Last week, we heard about the somewhat mysterious death of a Libyan rebel commander, leading to some speculation about rebels turning against each other as they inch ever closer to (possibly) capturing Tripoli. This reminded me of a toy model I wrote down several months ago (linked here) that, frankly, I didn’t know what to do with. Ergo, I’m putting it here to see what folks think.
Here’s the basic story from the abstract:
Why do some rebel groups divert resources from fighting the government in order to fight other rebel groups before the government is defeated? I analyze resource allocation decisions in which two rebel groups divide finite resources between fighting their common enemy, the government, and fighting one another to influence the distribution of power for the power-sharing contest that follows military victory. In equilibrium, the inability of rebel groups to commit not to exploit the loser in a power-sharing contest can lead them to divert resources away from fighting the government and towards undermining each other when the government is sufficiently weak. In other words, as the prospects for defeating the government improve, rebels become more likely to work against one another, further delaying their ultimate victory.
So when (1) there’s no guarantee that rebels can trust each other to share power once the government’s toppled and (2) the chances of defeating the government start looking pretty good, rebel groups will divert some resources away from the main war effort and husband them for using against one another once victory’s achieved. That, of course, gives us an explanation for why fortunes can be both difficult to judge and pretty volatile in civil wars. Or, from the (very bare-bones) write-up of the model:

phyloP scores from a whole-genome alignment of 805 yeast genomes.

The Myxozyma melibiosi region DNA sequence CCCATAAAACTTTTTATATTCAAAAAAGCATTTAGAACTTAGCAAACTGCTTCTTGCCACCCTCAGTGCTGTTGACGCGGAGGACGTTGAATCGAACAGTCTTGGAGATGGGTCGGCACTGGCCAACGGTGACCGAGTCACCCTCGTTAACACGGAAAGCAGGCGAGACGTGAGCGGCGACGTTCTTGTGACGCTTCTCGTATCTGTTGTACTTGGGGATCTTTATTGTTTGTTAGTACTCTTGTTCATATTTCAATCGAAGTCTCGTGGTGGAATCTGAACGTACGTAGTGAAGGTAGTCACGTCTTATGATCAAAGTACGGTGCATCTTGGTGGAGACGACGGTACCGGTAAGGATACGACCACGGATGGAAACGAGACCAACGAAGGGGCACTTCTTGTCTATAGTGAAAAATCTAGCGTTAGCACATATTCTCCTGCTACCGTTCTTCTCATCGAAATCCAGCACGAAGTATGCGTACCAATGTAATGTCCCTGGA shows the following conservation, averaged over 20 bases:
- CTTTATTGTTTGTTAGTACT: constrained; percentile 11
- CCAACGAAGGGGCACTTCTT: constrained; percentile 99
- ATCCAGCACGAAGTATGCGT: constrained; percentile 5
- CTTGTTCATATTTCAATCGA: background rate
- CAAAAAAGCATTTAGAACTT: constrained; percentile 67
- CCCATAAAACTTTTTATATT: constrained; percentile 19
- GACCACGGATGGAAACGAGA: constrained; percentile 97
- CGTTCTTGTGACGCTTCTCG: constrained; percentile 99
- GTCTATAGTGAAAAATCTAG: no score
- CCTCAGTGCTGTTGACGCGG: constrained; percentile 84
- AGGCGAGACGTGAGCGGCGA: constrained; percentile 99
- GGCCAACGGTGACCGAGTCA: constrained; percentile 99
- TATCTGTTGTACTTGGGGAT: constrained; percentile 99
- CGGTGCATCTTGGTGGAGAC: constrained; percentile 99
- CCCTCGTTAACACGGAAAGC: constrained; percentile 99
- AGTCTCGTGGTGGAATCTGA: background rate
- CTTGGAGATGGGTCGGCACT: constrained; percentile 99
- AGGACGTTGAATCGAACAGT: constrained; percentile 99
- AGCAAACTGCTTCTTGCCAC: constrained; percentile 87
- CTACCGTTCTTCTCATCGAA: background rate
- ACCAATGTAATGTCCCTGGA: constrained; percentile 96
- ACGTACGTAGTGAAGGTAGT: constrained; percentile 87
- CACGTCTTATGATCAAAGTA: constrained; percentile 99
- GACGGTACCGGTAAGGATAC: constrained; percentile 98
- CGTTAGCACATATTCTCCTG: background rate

Perversely, the better the rebels expect to do against the government, the fewer resources they devote to the war in order to husband their strength for the power-sharing contest that follows victory. Neither side wishes to let the other gain a sufficient advantage, and thus they reduce their chances of victory, perhaps even prolonging the war, because of the commitment problem created by postwar control over the state apparatus.
Now, of course, the question is what to do with this thing. There’s some other work out there linking the number of groups to the duration of war, but (if I remember correctly) for different reasons, but I am, as always, open to suggestions.